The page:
It’s a strange thing the way we keep interpreting and re-interpreting the different aspects of our culture that have become classics for us. The other day a notification that the award-winning chanteuse Queenie van de Zandt was about about to begin a national tour of Blue, a show in honour of the fiftieth anniversary of the Joni Mitchell album of that name. For a brief electrifying moment this was mistaken for the news that Joni Mitchell herself would be here but it figures that someone would want to interpret her as a classic in the way Girl from the North Country, the Lisa McCune musical, reconfigures a batch of the great Dylan songs. How many baby boomers remember the pure uncanniness of when they first heard Joni Mitchell sing? It was a kind of culture shock because the voice was so intensely feminine and at the same time it had a poetic quality that embodied a different worldview that feminism of the Germaine Greer variety only could talk about with great brilliance but which Joni Mitchell could embody with a haunted spectral quality. She was the opposite of the crash or crash through greatness of that powerhouse of a singer Janis Joplin. Joni Mitchell was more like a female version of her fellow Canadian Leonard Cohen but the way she used her womanliness – in the first naked instance her girlishness – was a revelation for some fraction of young men who had never heard desolation and heartbreak (but also female irony) expressed with quite this power of poetic self-possession and as such a challenge to the guy’s eye view of the world.
And what a series of masterpieces the great albums, especially the early ones, were: Ladies of the Canyon, Court and Spark, Blue itself. And they were the definitive expressions of a sensibility that was caressing in the midst of mockery and could see tryhard men coming. ‘You imitate the best / And the rest you memorize / You know the times you impress me most / Are the times when you don’t try / When you don’t even try.’
All this comes across now like the memory of a former life but the great Joni Mitchell songs remain part of the furniture of the mind. She claimed to have looked at both sides now and recalled only the illusions, a young person’s defiance of high hopes. But a line like ‘I could drink a case of you and still be on my feet’ stays in the mind as the definitive expression of a state of mind, a resolution and a moral deliberateness as well as a handy perspective down the decades. It was Aristotle who said the greatest of all gifts was the gift of metaphor.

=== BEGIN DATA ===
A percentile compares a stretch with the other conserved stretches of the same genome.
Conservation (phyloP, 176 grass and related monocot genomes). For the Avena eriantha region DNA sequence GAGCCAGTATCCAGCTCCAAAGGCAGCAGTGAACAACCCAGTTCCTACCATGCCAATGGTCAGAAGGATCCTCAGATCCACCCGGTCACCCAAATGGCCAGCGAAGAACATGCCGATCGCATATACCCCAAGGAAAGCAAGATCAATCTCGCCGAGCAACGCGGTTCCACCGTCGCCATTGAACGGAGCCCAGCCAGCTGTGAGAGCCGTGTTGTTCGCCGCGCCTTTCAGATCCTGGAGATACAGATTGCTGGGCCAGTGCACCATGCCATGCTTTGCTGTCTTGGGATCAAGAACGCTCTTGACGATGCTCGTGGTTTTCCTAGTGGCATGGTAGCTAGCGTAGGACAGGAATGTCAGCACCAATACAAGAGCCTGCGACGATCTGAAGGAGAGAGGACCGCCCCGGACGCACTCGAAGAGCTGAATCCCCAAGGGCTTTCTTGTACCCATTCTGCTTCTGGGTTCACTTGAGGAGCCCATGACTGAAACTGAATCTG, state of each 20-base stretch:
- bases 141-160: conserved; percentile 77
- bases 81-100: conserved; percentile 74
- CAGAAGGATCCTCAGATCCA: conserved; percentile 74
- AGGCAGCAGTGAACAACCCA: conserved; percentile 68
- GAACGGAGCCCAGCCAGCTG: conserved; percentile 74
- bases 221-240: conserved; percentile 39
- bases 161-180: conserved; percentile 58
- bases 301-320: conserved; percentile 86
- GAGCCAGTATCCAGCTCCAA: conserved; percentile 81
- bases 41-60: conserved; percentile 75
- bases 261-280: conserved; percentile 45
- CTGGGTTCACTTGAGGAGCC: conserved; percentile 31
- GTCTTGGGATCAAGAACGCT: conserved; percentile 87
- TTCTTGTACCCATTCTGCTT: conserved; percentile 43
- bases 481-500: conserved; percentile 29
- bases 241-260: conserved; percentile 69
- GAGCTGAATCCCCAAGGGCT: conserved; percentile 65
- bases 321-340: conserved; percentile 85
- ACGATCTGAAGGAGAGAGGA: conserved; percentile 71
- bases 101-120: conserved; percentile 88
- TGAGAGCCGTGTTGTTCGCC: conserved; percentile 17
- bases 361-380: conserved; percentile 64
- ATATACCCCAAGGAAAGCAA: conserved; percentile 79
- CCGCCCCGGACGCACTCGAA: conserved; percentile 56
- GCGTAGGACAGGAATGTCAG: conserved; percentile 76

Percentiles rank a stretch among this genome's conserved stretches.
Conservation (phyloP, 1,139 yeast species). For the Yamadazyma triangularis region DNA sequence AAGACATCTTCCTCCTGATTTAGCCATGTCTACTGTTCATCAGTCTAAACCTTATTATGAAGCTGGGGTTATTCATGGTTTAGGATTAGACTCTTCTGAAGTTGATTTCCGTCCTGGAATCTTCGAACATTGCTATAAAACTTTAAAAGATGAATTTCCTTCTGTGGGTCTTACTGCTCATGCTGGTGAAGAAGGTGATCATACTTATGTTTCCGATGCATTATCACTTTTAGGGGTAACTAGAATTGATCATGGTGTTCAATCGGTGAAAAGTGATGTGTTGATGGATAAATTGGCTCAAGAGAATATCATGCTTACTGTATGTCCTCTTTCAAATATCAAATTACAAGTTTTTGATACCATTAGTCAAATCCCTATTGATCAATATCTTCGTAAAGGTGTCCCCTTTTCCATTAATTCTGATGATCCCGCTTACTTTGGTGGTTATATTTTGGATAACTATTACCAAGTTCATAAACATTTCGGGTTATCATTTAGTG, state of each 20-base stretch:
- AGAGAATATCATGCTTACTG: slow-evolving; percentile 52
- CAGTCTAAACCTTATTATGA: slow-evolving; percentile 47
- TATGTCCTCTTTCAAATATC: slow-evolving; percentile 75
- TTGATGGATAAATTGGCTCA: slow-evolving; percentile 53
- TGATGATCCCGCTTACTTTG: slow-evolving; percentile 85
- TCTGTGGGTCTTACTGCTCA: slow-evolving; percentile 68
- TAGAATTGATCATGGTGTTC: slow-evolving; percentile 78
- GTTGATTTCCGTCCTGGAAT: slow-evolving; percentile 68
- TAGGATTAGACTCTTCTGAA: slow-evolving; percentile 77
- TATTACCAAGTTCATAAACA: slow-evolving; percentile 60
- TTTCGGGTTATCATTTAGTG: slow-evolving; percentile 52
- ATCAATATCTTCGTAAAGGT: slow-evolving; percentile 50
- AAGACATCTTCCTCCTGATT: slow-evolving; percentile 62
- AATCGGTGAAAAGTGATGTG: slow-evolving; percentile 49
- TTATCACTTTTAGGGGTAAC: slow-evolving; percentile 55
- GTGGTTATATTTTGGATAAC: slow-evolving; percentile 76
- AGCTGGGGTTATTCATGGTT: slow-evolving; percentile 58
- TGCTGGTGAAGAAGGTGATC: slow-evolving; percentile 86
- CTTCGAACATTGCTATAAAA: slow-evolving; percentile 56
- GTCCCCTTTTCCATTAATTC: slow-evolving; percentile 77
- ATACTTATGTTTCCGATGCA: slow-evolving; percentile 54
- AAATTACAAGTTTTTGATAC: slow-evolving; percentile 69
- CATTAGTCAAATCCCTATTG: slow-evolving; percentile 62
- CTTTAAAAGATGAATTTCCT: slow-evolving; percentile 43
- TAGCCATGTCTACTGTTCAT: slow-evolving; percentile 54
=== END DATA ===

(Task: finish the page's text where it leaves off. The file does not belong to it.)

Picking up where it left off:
If Joni Mitchell is one kind of great singer Jonas Kaufman, the great Wagnerian tenor, is a very different one. And it will be a fascination to see him sing the title role in Lohengrin for Opera Australia at Melbourne’s State Theatre on 14 May. Kaufman has a marvellous command of that all but inhuman quality the Wagner tenor roles represent and Lohengrin will be the first time he has appeared here in a full production and it’s good to see this tumultuous drama will have Warwick Fyfe, a notable Australian Wagnerian, as Herald. The production is set in the ruins of immediate post-World War II Germany and it will be amazing to see how this setting consorts with this Arthurian world of swan-drawn boats and heart-lifting wedding marches. Wagner was famously obsessed with the idea of the Gesamtkunstwerk, the total work of art, and just as aspects of his musical experimentation made possible Mahler and Shostakovich so his actual drama is full of potential complexities that can accommodate perspectives he could never have been conscious of himself.